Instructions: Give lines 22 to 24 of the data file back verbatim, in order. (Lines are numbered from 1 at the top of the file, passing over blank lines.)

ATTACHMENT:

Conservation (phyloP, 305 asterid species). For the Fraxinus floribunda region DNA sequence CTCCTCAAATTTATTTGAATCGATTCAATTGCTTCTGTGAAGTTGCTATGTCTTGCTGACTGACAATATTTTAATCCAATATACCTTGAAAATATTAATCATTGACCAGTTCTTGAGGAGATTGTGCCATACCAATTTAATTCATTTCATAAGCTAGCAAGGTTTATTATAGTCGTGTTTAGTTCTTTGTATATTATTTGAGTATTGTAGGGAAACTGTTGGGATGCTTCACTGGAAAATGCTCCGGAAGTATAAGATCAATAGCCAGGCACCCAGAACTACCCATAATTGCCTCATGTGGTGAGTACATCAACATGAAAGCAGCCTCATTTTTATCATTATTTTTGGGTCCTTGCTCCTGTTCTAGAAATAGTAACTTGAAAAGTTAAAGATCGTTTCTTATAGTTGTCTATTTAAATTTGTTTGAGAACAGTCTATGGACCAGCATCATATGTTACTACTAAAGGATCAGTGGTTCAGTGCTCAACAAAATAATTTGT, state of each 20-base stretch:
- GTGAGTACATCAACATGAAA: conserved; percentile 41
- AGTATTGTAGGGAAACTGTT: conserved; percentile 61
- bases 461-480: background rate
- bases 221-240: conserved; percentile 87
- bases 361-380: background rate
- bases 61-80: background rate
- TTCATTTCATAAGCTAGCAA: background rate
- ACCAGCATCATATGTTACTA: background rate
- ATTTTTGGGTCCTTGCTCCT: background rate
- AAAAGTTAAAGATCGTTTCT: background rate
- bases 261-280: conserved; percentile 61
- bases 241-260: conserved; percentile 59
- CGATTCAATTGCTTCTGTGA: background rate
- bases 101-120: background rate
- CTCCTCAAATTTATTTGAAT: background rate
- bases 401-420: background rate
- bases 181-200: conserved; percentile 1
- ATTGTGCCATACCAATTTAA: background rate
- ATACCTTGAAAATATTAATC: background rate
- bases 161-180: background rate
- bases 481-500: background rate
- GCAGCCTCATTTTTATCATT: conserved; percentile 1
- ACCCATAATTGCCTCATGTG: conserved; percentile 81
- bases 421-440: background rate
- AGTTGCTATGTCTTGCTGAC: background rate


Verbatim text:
- bases 481-500: background rate
- GCAGCCTCATTTTTATCATT: conserved; percentile 1
- ACCCATAATTGCCTCATGTG: conserved; percentile 81